Bench Memos

NRO’s home for judicial news and analysis.

Living Constitution, Dying Republic


In case you browse your way here first and not to the NRO homepage, don’t miss Ed Whelan’s article on what’s at stake in this election where the Supreme Court is concerned.  We already have five “living constitutionalists” on the Supreme Court–counting Anthony Kennedy, as all too often we must–and an Obama presidency would at the very least maintain that status quo for years to come, and at worst add to their numbers.  The prospect is grim enough that Hadley Arkes, writing at The Catholic Thing, believes that under an Obama presidency, we might have to cling to a tiny shred of gratitude that Justice Kennedy has at least been willing to countenance the laws against partial-birth abortion.  That’s what is called grasping at straws.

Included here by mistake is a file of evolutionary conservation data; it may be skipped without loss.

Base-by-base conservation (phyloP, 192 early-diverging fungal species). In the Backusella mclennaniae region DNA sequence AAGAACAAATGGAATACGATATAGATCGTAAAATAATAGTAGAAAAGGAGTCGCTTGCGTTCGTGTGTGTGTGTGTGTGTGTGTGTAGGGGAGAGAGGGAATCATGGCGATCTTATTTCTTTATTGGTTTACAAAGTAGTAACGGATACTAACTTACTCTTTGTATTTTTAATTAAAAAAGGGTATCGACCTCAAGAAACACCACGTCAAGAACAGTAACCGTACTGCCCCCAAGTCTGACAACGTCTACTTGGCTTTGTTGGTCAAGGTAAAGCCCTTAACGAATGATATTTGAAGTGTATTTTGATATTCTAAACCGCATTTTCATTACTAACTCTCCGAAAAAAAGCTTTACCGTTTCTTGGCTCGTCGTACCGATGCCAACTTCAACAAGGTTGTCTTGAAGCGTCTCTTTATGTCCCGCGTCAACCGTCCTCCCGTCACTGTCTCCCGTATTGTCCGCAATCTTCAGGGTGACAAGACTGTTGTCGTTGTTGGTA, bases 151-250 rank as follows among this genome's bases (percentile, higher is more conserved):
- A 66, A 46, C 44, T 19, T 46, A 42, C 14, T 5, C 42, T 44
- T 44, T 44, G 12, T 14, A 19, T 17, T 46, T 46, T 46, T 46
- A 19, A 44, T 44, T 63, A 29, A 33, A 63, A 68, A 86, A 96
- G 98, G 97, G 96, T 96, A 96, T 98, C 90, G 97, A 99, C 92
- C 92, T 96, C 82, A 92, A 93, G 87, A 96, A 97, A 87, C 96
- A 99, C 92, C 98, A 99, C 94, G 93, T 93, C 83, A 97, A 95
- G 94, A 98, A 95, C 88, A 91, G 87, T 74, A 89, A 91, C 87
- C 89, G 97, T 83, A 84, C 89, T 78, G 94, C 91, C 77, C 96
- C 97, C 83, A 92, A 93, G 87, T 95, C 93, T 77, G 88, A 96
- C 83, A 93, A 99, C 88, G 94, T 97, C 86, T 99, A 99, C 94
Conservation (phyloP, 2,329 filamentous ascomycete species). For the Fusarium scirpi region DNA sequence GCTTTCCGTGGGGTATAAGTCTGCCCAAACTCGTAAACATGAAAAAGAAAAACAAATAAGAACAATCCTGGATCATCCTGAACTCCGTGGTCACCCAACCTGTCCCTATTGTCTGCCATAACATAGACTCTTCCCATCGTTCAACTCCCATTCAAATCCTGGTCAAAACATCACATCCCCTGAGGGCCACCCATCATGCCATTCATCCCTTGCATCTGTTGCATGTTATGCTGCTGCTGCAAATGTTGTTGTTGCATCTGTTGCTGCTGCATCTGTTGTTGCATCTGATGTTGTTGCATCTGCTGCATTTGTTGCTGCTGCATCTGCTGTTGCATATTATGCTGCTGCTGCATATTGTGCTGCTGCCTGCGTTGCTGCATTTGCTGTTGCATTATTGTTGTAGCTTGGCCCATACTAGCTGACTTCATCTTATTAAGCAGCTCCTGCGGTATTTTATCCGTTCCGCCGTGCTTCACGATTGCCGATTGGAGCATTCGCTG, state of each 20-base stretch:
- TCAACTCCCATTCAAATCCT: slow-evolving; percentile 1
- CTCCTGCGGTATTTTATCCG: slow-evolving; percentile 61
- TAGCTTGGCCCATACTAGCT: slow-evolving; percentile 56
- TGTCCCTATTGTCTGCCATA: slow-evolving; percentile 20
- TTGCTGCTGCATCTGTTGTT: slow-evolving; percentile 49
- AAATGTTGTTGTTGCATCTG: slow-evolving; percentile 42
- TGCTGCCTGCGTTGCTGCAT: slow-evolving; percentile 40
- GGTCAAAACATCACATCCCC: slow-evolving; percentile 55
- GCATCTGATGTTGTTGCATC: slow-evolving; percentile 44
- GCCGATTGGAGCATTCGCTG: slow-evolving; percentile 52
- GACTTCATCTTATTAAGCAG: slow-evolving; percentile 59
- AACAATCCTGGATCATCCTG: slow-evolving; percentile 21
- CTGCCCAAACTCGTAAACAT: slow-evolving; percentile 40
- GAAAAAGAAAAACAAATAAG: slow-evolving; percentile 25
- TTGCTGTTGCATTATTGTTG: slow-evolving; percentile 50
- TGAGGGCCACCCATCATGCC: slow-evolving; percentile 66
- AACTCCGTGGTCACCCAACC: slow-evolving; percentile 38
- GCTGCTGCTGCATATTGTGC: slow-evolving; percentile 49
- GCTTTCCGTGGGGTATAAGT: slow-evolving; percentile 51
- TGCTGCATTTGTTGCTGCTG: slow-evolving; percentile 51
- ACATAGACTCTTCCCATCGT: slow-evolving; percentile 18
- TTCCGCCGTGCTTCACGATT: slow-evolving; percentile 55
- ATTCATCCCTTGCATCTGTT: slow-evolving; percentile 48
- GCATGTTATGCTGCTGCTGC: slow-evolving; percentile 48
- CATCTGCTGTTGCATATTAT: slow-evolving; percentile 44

And could an Obaminated Supreme Court begin to engineer the “positive rights” of a redistributionist state?  Andy McCarthy says maybe so, especially if the Democrats muster the votes to pass the International Covenant on Economic, Social, and Cultural Rights, which has languished without Senate ratification since the Carter years.  In Medellin v. Texas last March, the Supreme Court rebuffed an effort to make a treaty’s obligations among nations the controlling law of individual rights in American courts.  But there were three and a half votes to go the other way, reading Justice Stevens’ concurrence as the half to go for the treaty’s meddlesome effect in our jurisprudence.  A Supreme Court with, say, Harold Koh sitting on it could subject us to even more government by judiciary, with “international law” as the fig leaf covering the aggression against the Constitution.

“A republic, if you can keep it,” is what Ben Franklin said the framers had given us at Philadelphia.  Next Tuesday it’s up to us to keep it.


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